Rather later than many people, I have finally had a chance to have a good look at the latest delivery from the Selden Society – A.H. Hershey (ed.), Special Eyre Rolls of Hugh Bigod 1258-60 Selden Soc vols 131 and 133. These have been waiting for me in my pigeon hole at Bristol for a while, but I have only just been able to get into the Wills Memorial Building, after returning from my travels, to get my paws on them. As you will see from the image above, in my clumsy eagerness, I managed to injure myself during the ‘unboxing’ process. I managed to leave some blood spatters on one of the books, so my DNA is now on them, I suppose. Hard core legal historian or what?
The volumes are editions (and translations) of some eyre records (JUST 1/1187, JUST 1/1188 JUST 1/1189, National Archives fans) from sessions by Bigod, the justiciar, just after the big King-barons upheavals of Henry III’s reign, and they are well worth a look for anyone interested in this period, or in legal history generally. From the point of view of my research, there are some interesting entries on non-fatal injury, and on pregnancy/foetuses, and, as ever, I remain interested in seeing the extent to which women are dealt with in the commentary, index etc.
So, a few points …
- There is some interesting stuff here about the use of querela procedure – complaints without the usual formal requirements. These are always really interesting, in that they feel like a bit of a window on to what people actually want the law to do. Obviously not unmediated, but less mediated. I have noted in the past that they are particularly useful for women, whose routes to justice were generally rather more constrained (e.g. I have mentioned this in relation to sexual abuse of various sorts, see here). The introduction to SS 131, at xxvii makes a good point about the limits to the freedom which was allowed when bringing this sort of action – clearly not possible wholly to contradict common law rules by going down the querela route. Still, they can be pretty informative.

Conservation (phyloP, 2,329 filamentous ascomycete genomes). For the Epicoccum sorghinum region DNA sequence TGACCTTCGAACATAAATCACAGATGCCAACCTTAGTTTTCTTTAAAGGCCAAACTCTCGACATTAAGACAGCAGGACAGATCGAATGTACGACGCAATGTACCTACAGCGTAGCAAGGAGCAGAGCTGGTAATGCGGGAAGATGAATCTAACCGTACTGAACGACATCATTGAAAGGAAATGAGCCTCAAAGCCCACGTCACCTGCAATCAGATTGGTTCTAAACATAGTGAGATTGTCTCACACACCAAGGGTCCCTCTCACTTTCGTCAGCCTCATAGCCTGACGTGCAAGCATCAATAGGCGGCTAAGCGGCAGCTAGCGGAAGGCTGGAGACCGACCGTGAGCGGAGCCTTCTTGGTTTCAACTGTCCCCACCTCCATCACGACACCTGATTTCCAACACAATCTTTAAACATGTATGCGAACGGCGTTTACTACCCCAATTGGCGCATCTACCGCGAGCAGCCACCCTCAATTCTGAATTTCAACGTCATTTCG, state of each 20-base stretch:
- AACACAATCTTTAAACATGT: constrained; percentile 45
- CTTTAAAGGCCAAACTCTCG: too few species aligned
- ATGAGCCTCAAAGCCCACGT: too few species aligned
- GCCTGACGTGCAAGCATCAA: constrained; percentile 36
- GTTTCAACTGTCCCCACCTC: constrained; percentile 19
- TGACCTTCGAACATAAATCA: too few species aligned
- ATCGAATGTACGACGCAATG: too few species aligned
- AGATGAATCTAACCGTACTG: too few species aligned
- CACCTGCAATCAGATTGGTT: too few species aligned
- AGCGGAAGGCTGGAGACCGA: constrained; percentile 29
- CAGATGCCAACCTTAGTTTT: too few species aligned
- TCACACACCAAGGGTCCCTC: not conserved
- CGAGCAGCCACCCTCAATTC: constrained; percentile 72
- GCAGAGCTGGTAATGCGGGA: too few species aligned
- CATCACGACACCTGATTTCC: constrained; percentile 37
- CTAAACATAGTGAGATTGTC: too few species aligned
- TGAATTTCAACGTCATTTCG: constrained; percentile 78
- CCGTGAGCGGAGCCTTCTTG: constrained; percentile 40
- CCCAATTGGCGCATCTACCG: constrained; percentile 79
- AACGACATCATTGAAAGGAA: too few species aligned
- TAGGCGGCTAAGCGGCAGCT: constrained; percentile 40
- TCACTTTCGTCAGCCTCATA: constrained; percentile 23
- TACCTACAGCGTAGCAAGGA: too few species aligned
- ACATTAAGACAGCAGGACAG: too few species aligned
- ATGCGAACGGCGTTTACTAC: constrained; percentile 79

- The introduction does also make special mention of women’s use of this process – see xlv – which is good to see. Dower/freebench features pretty heavily, and I found particularly interesting the section at xlvi relating to Cecilia widow of William son of Roger of Hatfield and her freebench claim. Her case – no. 24 – engages with a manorial custom relating to freebench in Hatfield. The ‘upside’ was that it was relatively generous in extent – a qualifying widow became ‘life tenant’ of all of the lands her husband had held in the manor. The ‘downside’ was that the qualifying test was pretty strict. Not only did the widow have to remain chaste (which Cecilia claimed she had) but there had to be a surviving legitimate child with the dead husband. This is where Cecilia fell down: her son had died. Conceptually, I suppose I ‘get’ the rule: freebench was something of a ‘dower meets child maintenance’ concept here, it would seem. Still, though, it would presumably mean compounding the tragedy of a woman who had lost both husband and child. Interesting to see that in this case, she seems to have cut a deal with the other claimant to the land, and was not left with nothing. Manorial equity?